Part D coverage for treatments such as IVIg is not a good choice due to expense. Part B provides the lowest cost coverage for these treatments, and one does not need a Medigap/Supplement plan (although they will pay in addition to original Medicare coverage).

      Michigan offers various Medicare plans: Medicare advantage plans, PPO, HMO, and 10 types of Supplement plans. Not all plans are alike from a coverage and cost standpoint and one must do their homework to pick the best for their situation. For my situation in California, I went with orig Medicare + supplement N + a separate Part D. This provided the optimum coverage for me at the lowest annual cost.

      If you were insured by Blue Cross/Blue Shield in North Carolina, here is the 2017 explanation of coverage for IVIg and SCIg (in home or at infusion centers):

      Virtually all Medicare insurers have coverage policies governing IVIg treatments under Part B. Then it’s a matter of using the correct ICD-10 codes (see my earlier post) to request coverage.

      • June 5, 2017 at 9:57 pm

        Thank you Jim for your info. I am still trying to determine if Medicare covers IVIG for CIDP, even when I called Medicare they could not give me a definite answer. I do have an insurance guy who shops all the companies. He told me that Aetna has the best plan for the money and Priority Health plan G is the best for me for. I am in Michigan. Does anyone know much about Priority Health?

      • June 7, 2017 at 4:00 pm

        For some reason part of my message was cut off. My insurance guy said Aetna is good for my prescriptions and Priority for my health supplemental.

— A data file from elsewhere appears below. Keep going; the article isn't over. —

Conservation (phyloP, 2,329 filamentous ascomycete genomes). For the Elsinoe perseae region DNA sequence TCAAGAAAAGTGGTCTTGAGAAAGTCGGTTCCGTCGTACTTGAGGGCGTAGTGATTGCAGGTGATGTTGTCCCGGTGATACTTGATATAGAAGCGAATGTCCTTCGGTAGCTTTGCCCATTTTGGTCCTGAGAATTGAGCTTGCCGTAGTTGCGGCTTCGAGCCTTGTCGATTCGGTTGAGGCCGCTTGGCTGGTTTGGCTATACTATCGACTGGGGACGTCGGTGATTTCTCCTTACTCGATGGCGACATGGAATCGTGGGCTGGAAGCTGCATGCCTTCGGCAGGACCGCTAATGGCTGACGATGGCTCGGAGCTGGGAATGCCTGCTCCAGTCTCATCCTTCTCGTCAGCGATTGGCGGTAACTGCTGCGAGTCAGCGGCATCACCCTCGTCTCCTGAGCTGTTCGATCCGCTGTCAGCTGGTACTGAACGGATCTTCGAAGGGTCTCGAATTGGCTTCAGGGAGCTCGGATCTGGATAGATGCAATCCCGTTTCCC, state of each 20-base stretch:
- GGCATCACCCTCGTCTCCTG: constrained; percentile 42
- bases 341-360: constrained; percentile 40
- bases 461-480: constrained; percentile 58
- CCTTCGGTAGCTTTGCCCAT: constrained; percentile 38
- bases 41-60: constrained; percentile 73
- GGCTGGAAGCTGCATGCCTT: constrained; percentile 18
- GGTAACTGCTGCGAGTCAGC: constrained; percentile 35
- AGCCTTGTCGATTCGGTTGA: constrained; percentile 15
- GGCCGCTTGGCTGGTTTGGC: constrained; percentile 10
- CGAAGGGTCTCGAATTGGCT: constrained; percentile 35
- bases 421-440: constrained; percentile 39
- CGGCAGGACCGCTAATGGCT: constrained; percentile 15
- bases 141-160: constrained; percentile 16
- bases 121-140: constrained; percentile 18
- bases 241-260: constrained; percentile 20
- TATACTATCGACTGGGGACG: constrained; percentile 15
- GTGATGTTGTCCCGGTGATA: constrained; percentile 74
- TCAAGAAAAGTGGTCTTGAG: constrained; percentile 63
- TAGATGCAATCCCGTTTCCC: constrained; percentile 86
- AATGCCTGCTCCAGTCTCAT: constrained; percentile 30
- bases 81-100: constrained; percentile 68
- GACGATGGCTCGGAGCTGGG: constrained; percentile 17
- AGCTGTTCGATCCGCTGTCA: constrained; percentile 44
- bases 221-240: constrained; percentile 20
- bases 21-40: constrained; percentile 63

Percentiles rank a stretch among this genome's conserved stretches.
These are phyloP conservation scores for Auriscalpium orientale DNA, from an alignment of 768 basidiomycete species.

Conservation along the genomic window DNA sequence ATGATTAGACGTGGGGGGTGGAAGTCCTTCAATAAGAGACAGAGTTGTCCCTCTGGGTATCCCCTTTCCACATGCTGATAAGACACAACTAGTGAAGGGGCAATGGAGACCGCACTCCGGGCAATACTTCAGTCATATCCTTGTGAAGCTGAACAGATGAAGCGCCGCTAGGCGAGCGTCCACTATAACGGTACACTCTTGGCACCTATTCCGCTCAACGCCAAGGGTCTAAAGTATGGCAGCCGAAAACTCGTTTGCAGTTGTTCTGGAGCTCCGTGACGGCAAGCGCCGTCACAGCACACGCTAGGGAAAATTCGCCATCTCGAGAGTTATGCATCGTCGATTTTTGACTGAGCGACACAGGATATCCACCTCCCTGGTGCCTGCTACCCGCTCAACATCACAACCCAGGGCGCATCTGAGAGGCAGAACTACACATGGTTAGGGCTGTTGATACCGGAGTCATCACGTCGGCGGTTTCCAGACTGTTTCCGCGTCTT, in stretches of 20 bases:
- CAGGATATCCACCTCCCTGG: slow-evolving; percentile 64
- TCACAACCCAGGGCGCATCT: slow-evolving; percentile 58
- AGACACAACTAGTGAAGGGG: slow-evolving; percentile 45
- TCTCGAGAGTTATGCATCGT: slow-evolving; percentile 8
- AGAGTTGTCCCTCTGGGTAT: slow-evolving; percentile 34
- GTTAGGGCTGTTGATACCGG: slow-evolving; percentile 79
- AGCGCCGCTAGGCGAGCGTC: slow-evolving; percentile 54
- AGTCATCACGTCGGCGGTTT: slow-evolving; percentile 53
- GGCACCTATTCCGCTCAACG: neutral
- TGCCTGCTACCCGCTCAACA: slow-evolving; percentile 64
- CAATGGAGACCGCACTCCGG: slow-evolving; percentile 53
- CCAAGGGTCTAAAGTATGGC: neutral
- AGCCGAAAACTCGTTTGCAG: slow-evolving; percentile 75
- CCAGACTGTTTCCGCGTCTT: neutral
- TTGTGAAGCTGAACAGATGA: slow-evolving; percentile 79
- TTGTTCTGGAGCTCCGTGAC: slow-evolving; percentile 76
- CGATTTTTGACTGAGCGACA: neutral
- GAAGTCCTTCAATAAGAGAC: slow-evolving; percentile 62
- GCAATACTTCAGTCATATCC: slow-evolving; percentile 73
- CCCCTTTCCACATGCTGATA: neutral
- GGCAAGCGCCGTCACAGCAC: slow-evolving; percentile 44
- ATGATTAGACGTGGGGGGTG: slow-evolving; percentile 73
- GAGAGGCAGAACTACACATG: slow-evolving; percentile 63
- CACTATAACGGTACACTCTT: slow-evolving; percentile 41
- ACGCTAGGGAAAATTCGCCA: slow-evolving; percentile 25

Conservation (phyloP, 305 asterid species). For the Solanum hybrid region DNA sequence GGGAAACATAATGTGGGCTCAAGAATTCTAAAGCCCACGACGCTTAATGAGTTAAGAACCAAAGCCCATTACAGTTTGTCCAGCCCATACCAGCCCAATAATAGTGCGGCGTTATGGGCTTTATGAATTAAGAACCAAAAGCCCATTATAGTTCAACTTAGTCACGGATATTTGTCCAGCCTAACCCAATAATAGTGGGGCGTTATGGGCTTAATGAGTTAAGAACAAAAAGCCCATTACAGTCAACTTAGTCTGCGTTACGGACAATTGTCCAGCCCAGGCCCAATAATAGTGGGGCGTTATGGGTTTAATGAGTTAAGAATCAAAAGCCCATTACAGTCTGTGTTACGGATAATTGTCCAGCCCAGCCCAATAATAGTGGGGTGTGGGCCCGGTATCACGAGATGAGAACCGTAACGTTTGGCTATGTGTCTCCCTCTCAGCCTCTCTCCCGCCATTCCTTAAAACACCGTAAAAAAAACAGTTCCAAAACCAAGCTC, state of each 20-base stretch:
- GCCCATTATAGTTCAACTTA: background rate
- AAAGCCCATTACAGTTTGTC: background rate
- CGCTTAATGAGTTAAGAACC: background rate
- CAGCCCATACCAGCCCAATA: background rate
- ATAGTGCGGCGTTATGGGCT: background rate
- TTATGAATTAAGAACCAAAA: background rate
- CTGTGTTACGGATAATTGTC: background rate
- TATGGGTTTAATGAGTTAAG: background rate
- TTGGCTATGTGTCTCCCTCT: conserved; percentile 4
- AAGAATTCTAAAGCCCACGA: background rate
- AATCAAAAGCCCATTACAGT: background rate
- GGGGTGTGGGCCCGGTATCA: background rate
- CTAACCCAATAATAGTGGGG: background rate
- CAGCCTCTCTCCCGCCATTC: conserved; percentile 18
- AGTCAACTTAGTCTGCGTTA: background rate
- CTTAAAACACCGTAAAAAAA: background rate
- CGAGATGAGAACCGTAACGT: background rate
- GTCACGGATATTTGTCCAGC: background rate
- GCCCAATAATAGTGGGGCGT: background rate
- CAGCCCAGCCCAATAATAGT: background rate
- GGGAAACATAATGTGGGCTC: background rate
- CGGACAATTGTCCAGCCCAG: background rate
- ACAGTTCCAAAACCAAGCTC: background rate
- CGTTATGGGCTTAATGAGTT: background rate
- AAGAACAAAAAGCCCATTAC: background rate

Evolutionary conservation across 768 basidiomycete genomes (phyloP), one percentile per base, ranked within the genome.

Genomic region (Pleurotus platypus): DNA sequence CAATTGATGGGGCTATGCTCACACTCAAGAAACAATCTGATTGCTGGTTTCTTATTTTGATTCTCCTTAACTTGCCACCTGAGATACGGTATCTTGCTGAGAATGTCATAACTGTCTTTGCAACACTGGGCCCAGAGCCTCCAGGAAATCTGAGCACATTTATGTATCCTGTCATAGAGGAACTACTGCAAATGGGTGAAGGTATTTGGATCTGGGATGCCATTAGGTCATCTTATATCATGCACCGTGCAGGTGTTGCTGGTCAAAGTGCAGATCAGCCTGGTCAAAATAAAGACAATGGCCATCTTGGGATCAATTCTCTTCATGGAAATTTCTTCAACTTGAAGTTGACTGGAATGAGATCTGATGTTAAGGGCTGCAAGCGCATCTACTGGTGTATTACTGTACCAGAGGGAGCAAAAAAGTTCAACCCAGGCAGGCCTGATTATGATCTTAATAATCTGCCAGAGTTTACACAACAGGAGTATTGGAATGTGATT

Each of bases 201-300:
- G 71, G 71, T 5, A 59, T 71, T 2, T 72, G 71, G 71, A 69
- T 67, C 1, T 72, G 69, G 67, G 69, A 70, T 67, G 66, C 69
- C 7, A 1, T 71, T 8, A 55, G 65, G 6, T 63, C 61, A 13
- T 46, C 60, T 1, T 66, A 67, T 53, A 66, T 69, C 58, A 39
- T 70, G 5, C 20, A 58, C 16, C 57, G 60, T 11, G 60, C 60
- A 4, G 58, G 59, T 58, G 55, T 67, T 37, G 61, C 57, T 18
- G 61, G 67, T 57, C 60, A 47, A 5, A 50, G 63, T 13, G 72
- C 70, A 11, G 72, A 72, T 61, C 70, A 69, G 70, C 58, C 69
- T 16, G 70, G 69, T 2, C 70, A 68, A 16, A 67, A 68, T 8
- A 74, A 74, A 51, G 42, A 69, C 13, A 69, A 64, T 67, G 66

• May 29, 2017 at 4:06 pm

      I would love to pay less — a LOT less — and I’ve explored the options, but all I get from Medicare is a statement that Part B covers IVIG only for people with primary immune defiency disease (PIDD). The info you posted about the demonstration project was only for people with PIDD. I actually have PIDD, as well as CIDP, but the amount of IVIG used for treating immune deficiency is a fraction of what I need to treat CIDP. I’m going to look into this again, but the insurance arrangement I have now was the best I could find when I started IVIG. I take so many other drugs, some very expensive, that I wouldn’t dare drop my Part D coverage. My drug expenses would go up to about $1,000 a month without it. And my medigap insurance has totally covered the 20% that Part B and Part A didn’t cover for my $50,000 knee surgery and my $80,000 pelvic and spine fracture repairs. I haven’t paid a cent beyond my $48 a month supplemental policy premium each month.

    • May 29, 2017 at 4:21 pm

      Looks like Supplement Plan N requires a lot of out of pocket co-pays. My medigap plan, which costs me $48 a month, is all-inclusive. It pays everything that Medicare does NOT cover. I owe no co-pays and receive no bills, ever. Medicare sends the bill to my insurance and they pay it. They’ve never challenged any charge.


    • jk
      June 3, 2017 at 10:00 am

      Medicare Part B has covered my IVIG since my start date in 2003. At no time have any of my treating facilities billed IVIG has Part D.